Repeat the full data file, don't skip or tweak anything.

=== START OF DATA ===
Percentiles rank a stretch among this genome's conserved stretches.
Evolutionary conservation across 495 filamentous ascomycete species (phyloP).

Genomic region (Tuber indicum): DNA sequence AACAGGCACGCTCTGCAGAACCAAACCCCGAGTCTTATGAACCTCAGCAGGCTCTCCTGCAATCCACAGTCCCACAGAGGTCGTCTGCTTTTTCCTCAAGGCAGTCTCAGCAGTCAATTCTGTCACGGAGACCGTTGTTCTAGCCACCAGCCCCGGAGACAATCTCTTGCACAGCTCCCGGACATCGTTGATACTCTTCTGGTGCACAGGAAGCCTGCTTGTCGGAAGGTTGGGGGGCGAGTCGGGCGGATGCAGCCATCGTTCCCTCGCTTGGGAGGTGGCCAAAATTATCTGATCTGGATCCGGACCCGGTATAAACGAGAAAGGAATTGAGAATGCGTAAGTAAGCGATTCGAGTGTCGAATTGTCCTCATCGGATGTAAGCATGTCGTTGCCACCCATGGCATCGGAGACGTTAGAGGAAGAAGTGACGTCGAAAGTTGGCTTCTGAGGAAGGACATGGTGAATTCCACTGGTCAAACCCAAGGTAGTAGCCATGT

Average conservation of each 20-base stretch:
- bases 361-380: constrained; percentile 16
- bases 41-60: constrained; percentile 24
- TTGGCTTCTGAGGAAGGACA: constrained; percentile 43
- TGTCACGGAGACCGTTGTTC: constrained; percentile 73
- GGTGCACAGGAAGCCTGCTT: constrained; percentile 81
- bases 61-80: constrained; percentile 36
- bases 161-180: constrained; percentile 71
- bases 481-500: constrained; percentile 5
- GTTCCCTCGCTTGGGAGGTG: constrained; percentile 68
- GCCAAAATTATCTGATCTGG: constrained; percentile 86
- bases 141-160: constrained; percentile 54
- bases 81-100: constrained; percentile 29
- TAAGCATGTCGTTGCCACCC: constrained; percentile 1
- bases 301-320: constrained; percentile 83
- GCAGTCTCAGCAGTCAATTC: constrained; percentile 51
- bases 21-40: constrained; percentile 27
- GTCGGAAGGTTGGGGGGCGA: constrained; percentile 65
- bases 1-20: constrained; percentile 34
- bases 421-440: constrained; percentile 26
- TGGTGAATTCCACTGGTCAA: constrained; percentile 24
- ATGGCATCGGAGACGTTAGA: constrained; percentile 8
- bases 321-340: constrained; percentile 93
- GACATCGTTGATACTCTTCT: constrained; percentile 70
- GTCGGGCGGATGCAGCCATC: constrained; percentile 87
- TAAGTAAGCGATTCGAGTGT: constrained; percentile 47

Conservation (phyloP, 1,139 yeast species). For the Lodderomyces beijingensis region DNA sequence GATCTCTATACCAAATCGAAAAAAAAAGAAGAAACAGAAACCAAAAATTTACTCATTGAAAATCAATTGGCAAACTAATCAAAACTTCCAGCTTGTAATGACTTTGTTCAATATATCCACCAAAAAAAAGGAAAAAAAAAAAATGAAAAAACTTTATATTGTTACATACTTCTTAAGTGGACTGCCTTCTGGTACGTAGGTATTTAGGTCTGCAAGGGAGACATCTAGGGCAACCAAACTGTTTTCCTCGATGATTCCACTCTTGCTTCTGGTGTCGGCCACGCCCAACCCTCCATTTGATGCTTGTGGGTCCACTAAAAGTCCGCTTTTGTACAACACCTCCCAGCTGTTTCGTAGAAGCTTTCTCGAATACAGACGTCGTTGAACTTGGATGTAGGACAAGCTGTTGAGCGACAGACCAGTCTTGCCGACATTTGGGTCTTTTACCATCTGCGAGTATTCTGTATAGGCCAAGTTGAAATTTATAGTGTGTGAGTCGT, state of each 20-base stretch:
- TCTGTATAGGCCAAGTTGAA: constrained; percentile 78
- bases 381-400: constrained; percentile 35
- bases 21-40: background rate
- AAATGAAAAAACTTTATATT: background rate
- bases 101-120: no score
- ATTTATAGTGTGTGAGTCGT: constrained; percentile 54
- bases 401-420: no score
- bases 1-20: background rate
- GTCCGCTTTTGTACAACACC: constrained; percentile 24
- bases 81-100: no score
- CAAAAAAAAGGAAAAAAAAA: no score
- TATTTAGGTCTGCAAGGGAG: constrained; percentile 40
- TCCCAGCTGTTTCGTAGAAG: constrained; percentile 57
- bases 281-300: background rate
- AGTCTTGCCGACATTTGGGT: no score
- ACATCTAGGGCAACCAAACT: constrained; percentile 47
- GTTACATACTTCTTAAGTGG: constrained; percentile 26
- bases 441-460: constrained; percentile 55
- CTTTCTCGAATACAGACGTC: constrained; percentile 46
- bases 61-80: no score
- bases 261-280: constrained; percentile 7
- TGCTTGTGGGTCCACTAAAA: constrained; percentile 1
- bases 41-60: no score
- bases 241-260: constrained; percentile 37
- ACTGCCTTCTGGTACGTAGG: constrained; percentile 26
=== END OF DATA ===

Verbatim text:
Percentiles rank a stretch among this genome's conserved stretches.
Evolutionary conservation across 495 filamentous ascomycete species (phyloP).

Genomic region (Tuber indicum): DNA sequence AACAGGCACGCTCTGCAGAACCAAACCCCGAGTCTTATGAACCTCAGCAGGCTCTCCTGCAATCCACAGTCCCACAGAGGTCGTCTGCTTTTTCCTCAAGGCAGTCTCAGCAGTCAATTCTGTCACGGAGACCGTTGTTCTAGCCACCAGCCCCGGAGACAATCTCTTGCACAGCTCCCGGACATCGTTGATACTCTTCTGGTGCACAGGAAGCCTGCTTGTCGGAAGGTTGGGGGGCGAGTCGGGCGGATGCAGCCATCGTTCCCTCGCTTGGGAGGTGGCCAAAATTATCTGATCTGGATCCGGACCCGGTATAAACGAGAAAGGAATTGAGAATGCGTAAGTAAGCGATTCGAGTGTCGAATTGTCCTCATCGGATGTAAGCATGTCGTTGCCACCCATGGCATCGGAGACGTTAGAGGAAGAAGTGACGTCGAAAGTTGGCTTCTGAGGAAGGACATGGTGAATTCCACTGGTCAAACCCAAGGTAGTAGCCATGT

Average conservation of each 20-base stretch:
- bases 361-380: constrained; percentile 16
- bases 41-60: constrained; percentile 24
- TTGGCTTCTGAGGAAGGACA: constrained; percentile 43
- TGTCACGGAGACCGTTGTTC: constrained; percentile 73
- GGTGCACAGGAAGCCTGCTT: constrained; percentile 81
- bases 61-80: constrained; percentile 36
- bases 161-180: constrained; percentile 71
- bases 481-500: constrained; percentile 5
- GTTCCCTCGCTTGGGAGGTG: constrained; percentile 68
- GCCAAAATTATCTGATCTGG: constrained; percentile 86
- bases 141-160: constrained; percentile 54
- bases 81-100: constrained; percentile 29
- TAAGCATGTCGTTGCCACCC: constrained; percentile 1
- bases 301-320: constrained; percentile 83
- GCAGTCTCAGCAGTCAATTC: constrained; percentile 51
- bases 21-40: constrained; percentile 27
- GTCGGAAGGTTGGGGGGCGA: constrained; percentile 65
- bases 1-20: constrained; percentile 34
- bases 421-440: constrained; percentile 26
- TGGTGAATTCCACTGGTCAA: constrained; percentile 24
- ATGGCATCGGAGACGTTAGA: constrained; percentile 8
- bases 321-340: constrained; percentile 93
- GACATCGTTGATACTCTTCT: constrained; percentile 70
- GTCGGGCGGATGCAGCCATC: constrained; percentile 87
- TAAGTAAGCGATTCGAGTGT: constrained; percentile 47

Conservation (phyloP, 1,139 yeast species). For the Lodderomyces beijingensis region DNA sequence GATCTCTATACCAAATCGAAAAAAAAAGAAGAAACAGAAACCAAAAATTTACTCATTGAAAATCAATTGGCAAACTAATCAAAACTTCCAGCTTGTAATGACTTTGTTCAATATATCCACCAAAAAAAAGGAAAAAAAAAAAATGAAAAAACTTTATATTGTTACATACTTCTTAAGTGGACTGCCTTCTGGTACGTAGGTATTTAGGTCTGCAAGGGAGACATCTAGGGCAACCAAACTGTTTTCCTCGATGATTCCACTCTTGCTTCTGGTGTCGGCCACGCCCAACCCTCCATTTGATGCTTGTGGGTCCACTAAAAGTCCGCTTTTGTACAACACCTCCCAGCTGTTTCGTAGAAGCTTTCTCGAATACAGACGTCGTTGAACTTGGATGTAGGACAAGCTGTTGAGCGACAGACCAGTCTTGCCGACATTTGGGTCTTTTACCATCTGCGAGTATTCTGTATAGGCCAAGTTGAAATTTATAGTGTGTGAGTCGT, state of each 20-base stretch:
- TCTGTATAGGCCAAGTTGAA: constrained; percentile 78
- bases 381-400: constrained; percentile 35
- bases 21-40: background rate
- AAATGAAAAAACTTTATATT: background rate
- bases 101-120: no score
- ATTTATAGTGTGTGAGTCGT: constrained; percentile 54
- bases 401-420: no score
- bases 1-20: background rate
- GTCCGCTTTTGTACAACACC: constrained; percentile 24
- bases 81-100: no score
- CAAAAAAAAGGAAAAAAAAA: no score
- TATTTAGGTCTGCAAGGGAG: constrained; percentile 40
- TCCCAGCTGTTTCGTAGAAG: constrained; percentile 57
- bases 281-300: background rate
- AGTCTTGCCGACATTTGGGT: no score
- ACATCTAGGGCAACCAAACT: constrained; percentile 47
- GTTACATACTTCTTAAGTGG: constrained; percentile 26
- bases 441-460: constrained; percentile 55
- CTTTCTCGAATACAGACGTC: constrained; percentile 46
- bases 61-80: no score
- bases 261-280: constrained; percentile 7
- TGCTTGTGGGTCCACTAAAA: constrained; percentile 1
- bases 41-60: no score
- bases 241-260: constrained; percentile 37
- ACTGCCTTCTGGTACGTAGG: constrained; percentile 26